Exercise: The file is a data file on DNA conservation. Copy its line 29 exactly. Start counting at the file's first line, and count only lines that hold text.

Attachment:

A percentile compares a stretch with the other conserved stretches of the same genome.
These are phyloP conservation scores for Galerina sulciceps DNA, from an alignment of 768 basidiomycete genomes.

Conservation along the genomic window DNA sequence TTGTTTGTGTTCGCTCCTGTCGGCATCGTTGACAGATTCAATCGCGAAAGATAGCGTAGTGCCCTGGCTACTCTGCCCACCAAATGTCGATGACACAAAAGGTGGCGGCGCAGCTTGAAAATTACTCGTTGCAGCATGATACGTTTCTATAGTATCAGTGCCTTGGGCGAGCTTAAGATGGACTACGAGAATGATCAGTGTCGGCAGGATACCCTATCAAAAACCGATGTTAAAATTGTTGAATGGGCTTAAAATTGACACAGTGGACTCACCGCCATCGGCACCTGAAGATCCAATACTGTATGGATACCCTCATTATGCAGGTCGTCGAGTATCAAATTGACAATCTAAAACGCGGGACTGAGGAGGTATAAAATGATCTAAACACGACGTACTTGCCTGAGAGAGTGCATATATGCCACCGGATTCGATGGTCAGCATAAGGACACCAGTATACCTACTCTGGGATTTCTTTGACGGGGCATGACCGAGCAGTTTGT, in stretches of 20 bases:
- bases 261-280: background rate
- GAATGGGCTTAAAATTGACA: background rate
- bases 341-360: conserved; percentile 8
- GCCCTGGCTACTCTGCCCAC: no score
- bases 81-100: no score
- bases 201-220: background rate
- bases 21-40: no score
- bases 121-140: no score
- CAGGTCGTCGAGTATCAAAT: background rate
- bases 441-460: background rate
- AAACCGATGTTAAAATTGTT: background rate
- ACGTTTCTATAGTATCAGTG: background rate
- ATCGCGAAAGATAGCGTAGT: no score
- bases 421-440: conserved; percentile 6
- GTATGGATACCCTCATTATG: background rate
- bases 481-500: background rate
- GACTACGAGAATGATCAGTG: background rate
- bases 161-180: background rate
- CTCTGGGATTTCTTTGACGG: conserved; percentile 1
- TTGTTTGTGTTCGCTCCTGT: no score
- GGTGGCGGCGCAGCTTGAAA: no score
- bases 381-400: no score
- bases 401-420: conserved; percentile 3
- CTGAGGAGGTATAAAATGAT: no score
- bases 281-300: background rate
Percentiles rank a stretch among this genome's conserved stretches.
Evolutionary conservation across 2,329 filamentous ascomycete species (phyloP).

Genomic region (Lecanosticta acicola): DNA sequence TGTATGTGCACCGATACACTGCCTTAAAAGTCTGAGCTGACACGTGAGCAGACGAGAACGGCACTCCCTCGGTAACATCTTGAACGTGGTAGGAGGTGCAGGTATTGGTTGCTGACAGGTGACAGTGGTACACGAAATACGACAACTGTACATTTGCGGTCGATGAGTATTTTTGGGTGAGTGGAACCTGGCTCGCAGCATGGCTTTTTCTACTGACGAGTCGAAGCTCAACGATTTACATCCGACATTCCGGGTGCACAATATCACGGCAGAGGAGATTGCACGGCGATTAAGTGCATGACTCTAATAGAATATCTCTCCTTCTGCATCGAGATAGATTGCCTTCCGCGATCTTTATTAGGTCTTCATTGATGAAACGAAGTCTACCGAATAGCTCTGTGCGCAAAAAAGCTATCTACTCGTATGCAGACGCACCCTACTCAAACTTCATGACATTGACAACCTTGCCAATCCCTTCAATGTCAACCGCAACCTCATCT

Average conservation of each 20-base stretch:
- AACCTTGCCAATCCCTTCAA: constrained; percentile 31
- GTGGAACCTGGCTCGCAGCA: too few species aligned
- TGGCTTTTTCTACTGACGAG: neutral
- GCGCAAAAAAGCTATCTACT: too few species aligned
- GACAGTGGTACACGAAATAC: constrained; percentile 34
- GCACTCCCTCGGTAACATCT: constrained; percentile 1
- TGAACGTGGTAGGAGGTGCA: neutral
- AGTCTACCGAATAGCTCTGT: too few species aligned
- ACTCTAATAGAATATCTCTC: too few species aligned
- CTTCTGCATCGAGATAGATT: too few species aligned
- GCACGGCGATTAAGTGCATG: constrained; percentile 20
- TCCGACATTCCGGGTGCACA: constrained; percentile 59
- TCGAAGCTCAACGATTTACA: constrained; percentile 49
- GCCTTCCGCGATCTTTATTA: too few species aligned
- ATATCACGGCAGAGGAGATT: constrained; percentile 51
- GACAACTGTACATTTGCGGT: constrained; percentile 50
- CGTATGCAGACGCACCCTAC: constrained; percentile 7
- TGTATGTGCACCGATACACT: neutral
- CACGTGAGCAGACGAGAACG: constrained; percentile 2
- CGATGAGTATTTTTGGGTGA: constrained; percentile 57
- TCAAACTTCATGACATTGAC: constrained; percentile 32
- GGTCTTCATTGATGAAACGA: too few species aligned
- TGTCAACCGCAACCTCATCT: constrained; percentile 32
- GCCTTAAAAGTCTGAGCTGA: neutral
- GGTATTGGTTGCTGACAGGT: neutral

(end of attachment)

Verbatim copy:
Percentiles rank a stretch among this genome's conserved stretches.